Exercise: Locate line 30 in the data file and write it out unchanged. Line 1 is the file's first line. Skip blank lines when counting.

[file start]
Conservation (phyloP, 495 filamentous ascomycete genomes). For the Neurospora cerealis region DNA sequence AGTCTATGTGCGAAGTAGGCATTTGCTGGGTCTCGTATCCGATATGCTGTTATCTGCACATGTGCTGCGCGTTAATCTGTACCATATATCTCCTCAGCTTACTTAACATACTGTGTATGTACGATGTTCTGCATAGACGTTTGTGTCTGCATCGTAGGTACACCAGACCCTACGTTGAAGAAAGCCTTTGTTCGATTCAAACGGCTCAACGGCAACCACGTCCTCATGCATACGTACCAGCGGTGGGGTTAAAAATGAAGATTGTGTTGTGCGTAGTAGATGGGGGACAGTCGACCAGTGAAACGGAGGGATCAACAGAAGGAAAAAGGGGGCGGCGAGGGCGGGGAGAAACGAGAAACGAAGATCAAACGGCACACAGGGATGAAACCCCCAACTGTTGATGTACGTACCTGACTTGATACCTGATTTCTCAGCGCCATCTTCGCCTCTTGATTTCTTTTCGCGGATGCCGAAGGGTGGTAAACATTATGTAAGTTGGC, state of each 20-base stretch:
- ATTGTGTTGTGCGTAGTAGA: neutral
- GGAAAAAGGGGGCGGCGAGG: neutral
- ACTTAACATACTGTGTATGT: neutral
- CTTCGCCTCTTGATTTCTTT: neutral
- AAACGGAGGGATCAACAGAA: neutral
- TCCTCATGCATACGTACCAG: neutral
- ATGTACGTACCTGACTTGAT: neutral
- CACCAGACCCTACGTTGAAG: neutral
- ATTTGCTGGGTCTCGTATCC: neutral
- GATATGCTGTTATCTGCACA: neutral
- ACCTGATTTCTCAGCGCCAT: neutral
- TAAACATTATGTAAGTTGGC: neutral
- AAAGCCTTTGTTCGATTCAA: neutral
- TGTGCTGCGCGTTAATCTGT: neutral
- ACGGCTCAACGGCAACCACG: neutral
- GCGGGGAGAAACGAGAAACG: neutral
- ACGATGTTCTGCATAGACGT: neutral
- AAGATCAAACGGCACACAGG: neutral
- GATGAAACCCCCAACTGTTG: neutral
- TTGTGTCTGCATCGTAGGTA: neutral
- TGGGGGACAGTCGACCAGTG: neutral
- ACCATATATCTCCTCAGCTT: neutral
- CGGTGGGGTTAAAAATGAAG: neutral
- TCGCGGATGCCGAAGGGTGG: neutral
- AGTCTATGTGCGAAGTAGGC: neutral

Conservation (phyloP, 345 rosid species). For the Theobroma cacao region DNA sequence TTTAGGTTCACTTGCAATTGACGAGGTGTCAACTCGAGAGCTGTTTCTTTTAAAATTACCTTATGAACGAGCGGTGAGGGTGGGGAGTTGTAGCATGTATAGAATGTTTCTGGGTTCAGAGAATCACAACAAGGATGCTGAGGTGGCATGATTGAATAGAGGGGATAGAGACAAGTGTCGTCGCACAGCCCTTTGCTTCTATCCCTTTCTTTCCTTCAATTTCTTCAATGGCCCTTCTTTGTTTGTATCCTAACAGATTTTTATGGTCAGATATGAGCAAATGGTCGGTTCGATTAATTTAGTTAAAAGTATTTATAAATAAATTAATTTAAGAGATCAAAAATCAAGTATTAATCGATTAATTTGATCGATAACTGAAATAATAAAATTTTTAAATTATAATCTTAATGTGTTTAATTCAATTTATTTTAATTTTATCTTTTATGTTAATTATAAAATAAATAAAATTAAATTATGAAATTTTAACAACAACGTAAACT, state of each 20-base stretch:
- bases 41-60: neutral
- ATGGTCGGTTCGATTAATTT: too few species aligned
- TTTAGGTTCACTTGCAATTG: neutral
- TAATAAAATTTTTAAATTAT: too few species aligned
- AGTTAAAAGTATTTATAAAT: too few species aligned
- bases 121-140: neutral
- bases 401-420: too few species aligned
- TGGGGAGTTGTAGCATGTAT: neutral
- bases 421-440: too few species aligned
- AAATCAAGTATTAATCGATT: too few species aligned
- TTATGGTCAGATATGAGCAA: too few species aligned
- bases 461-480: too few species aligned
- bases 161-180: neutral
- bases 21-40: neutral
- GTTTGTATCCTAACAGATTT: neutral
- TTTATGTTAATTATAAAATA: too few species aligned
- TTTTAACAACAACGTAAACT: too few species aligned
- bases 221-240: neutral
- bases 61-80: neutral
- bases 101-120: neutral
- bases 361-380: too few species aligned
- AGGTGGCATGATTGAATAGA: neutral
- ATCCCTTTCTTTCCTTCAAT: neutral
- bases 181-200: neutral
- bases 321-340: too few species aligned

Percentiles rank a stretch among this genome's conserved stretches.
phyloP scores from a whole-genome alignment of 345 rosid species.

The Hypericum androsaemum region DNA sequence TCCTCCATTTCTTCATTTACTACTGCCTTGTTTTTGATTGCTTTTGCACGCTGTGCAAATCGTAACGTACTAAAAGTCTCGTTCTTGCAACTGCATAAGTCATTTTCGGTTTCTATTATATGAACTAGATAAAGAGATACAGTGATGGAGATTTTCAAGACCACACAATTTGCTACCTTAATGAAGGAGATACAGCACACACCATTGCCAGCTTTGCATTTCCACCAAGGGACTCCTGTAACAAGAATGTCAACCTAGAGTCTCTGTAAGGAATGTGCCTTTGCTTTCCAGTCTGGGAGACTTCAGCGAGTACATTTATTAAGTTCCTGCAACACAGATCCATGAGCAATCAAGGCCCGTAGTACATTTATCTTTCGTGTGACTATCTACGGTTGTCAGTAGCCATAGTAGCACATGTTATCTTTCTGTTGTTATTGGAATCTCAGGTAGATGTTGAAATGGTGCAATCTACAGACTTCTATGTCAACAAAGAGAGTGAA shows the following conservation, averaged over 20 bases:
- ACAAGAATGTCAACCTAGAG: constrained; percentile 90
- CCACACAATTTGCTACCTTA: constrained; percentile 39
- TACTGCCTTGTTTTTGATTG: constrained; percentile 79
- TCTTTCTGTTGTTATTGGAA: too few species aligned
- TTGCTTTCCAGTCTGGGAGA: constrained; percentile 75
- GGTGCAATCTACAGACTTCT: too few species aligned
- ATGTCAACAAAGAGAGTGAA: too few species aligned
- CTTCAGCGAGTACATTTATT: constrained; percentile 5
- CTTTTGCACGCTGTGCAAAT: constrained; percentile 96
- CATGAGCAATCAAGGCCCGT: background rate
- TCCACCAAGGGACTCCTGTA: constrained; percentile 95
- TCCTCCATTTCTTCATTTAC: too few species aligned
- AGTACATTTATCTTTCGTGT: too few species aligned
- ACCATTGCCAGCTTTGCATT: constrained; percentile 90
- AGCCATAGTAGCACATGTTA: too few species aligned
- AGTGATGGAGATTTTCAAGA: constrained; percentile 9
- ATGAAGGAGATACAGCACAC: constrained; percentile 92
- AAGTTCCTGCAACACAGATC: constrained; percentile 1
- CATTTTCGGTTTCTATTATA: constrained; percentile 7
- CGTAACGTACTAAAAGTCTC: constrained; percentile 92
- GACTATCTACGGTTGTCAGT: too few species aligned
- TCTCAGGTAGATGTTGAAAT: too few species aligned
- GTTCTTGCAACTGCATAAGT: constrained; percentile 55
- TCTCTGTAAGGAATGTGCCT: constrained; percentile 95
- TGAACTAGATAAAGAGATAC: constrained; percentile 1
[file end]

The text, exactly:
- TTTAGGTTCACTTGCAATTG: neutral